John’s been having problems hearing at work. He’s in denial and is constantly telling himself that everyone is mumbling. Besides, he thinks he’s too young for hearing aids, so he hasn’t scheduled a hearing exam and has been avoiding a hearing exam. But in the meantime, he’s been doing significant harm to his ears by cranking up the volume on his earbuds. So, sadly, his denial has prevented him from getting help.
But what John doesn’t recognize is that his ideas are antiquated. Because the stigma concerning hearing loss is becoming less prevalent. While in some groups, there’s still a stigma about hearing loss, it’s much less pronounced than it was in the past, especially with younger generations. (Ironic isn’t it?)
What Are The Problems With Hearing Loss Stigma?
Put simply, hearing loss has some cultural and social connections that aren’t always necessarily true or helpful. Loss of vigor and aging are oftentimes associated with hearing loss. The fear is that you’ll lose some social standing if you acknowledge you have loss of hearing. Some might think that hearing aids make you seem old or not as “cool”.
You could be tempted to think of this stigma as somewhat of an amorphous concern, separated from reality. But for people who are attempting to deal with hearing loss there are some very real consequences. Including these examples:
- Putting off proper care of hearing loss (causing needless troubled and poor results).
- Relationship challenges (Your not just tuning people ot, you just can’t hear them very well).
- Obstacles in your occupation (perhaps you didn’t hear a critical sentence in a business meeting).
- Difficulty finding employment (it’s sad to say, but some people may buy into the stigmas around hearing loss even if it’s not entirely legal).
There are quite a few more examples but the point is well made.
Luckily, changes are occurring, and It seems like the stigma of hearing loss is truly going away.
Why is The Stigma of Hearing Loss Diminishing?
This decrease in hearing loss stigma is occurring for a number of reasons. Population demographics are changing as is our connection to technology.
Hearing Loss is More Prevalent in Younger People
Younger adults are suffering from hearing loss more frequently and that could certainly be the number one reason for the decrease in the stigma connected to it.
Most statistical research put the number of people with loss of hearing in the U.S. around 34 million, which breaks down to 1 out of every 10 people. In all likelihood, loud noises from a number of modern sources are the primary reason why this loss of hearing is more widespread than ever before.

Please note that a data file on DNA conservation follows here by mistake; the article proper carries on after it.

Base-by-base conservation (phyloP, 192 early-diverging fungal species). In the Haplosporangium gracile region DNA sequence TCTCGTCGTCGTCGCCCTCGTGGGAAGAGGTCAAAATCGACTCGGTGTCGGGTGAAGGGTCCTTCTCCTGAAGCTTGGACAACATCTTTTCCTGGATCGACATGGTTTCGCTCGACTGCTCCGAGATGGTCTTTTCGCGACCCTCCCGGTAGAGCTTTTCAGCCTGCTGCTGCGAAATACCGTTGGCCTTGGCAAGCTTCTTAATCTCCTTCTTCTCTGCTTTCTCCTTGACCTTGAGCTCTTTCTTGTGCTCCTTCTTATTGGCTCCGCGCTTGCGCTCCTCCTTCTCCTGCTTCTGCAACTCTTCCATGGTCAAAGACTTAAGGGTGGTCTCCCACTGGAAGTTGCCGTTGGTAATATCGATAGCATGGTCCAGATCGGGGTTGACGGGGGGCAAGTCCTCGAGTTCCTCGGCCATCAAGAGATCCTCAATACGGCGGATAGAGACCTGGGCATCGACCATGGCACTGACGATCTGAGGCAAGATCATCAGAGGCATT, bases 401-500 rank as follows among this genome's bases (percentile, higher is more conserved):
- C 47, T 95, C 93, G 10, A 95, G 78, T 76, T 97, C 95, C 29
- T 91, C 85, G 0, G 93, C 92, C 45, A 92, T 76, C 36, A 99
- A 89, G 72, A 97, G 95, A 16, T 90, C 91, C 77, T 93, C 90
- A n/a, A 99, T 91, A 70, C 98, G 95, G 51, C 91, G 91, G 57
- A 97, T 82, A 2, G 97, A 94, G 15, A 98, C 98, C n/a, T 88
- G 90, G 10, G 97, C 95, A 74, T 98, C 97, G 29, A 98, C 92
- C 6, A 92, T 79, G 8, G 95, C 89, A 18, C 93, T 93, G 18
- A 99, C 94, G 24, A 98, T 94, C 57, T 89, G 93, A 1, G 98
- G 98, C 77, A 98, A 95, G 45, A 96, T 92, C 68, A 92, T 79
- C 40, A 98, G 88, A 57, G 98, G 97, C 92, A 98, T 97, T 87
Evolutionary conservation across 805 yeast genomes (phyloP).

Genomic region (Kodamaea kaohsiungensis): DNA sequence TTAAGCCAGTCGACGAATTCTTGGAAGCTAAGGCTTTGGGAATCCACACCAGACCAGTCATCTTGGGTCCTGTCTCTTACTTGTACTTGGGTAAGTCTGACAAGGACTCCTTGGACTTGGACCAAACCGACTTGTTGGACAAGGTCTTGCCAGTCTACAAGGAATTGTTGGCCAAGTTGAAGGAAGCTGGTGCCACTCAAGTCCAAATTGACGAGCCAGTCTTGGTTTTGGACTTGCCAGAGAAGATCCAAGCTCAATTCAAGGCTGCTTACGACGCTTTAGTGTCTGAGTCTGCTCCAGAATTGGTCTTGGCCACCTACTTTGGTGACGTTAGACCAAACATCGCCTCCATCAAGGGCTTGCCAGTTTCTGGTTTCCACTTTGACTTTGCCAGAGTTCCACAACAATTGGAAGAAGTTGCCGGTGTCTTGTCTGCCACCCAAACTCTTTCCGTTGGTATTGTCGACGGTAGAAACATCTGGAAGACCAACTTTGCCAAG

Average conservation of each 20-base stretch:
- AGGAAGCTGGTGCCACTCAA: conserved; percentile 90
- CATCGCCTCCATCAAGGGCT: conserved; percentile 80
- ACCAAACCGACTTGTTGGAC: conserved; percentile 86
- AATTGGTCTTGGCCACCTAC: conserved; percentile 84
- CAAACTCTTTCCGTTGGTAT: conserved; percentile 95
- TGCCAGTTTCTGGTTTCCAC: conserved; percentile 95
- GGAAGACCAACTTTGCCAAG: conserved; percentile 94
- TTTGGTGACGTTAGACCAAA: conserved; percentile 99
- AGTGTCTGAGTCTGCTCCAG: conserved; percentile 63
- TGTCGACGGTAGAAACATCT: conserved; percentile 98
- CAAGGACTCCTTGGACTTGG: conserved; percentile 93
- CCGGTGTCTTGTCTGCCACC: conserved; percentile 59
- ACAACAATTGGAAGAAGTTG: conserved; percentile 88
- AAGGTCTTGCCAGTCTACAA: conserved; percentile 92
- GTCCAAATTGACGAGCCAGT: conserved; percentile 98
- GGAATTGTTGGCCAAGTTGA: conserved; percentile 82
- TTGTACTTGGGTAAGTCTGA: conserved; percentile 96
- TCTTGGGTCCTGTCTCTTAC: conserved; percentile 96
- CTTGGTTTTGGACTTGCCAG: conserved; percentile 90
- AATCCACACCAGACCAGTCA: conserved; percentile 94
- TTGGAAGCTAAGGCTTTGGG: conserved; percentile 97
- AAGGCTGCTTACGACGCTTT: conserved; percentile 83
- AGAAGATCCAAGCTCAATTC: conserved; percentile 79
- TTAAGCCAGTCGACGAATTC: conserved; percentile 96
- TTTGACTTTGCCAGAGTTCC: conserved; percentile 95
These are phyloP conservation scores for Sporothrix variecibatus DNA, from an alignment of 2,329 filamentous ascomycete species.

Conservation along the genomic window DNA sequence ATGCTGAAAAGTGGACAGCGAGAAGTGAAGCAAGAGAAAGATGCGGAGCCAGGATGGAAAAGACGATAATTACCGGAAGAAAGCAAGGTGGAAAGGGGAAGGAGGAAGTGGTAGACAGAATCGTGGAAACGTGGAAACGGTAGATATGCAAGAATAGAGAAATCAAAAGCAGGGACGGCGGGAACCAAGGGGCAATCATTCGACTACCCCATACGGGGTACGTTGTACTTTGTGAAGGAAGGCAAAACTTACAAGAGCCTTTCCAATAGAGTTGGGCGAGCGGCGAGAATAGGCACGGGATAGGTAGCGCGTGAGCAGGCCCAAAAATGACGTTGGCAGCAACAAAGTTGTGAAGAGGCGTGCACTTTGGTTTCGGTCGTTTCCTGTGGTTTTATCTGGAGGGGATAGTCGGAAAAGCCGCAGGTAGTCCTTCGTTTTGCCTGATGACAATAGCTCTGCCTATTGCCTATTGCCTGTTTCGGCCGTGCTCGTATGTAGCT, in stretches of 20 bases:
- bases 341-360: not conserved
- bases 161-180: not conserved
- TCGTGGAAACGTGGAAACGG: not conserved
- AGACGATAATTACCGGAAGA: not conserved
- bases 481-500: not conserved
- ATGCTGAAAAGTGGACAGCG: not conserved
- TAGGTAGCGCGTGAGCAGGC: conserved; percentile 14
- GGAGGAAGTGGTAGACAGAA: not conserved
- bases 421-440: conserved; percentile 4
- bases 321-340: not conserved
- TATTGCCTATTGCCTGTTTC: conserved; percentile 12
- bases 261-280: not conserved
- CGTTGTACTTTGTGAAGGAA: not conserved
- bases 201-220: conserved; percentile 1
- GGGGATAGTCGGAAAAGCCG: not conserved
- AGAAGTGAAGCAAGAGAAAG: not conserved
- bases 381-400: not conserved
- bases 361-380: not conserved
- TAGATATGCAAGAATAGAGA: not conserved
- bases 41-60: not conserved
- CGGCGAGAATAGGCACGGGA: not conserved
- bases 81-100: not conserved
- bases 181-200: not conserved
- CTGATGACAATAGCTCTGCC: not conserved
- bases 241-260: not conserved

There’s more discussion and knowledge about loss of hearing as it becomes more widespread.
We’ve Become More Familiar With Technology
Maybe you were concerned that your first pair of hearing aids would cause you to look old so you resisted using them. But now hearing aids nearly completely blend in. No one really even is aware of them. This is also, in part, because hearing aids are smaller than ever before and in most instances are very subtle.
But hearing aids also often go unobserved because these days, everyones ears seem to have something in them. Everyone is used to dealing with technology so nobody cares if you’re wearing a helpful piece of it in your ear.
A Shift in Thinking Long Past Due
Obviously, those two reasons are not the only causes for the reduction of hearing loss stigma. In recent years, loss of hearing has been depicted with more clarity (and more humanity) in popular society, and a few notable celebrities have come out with their own hearing loss truths.
There will continue to be less stigma concerning hearing loss the more we observe it in the world. Of course, now we are trying to do all we can to prevent hearing loss. If we could find a way to reverse trends in youth hearing loss as we battle hearing loss stigma that would be ideal.
But more people will begin to be ok with seeing a hearing professional as this stigma goes away. This will help enhance general hearing health and keep everyone hearing better longer.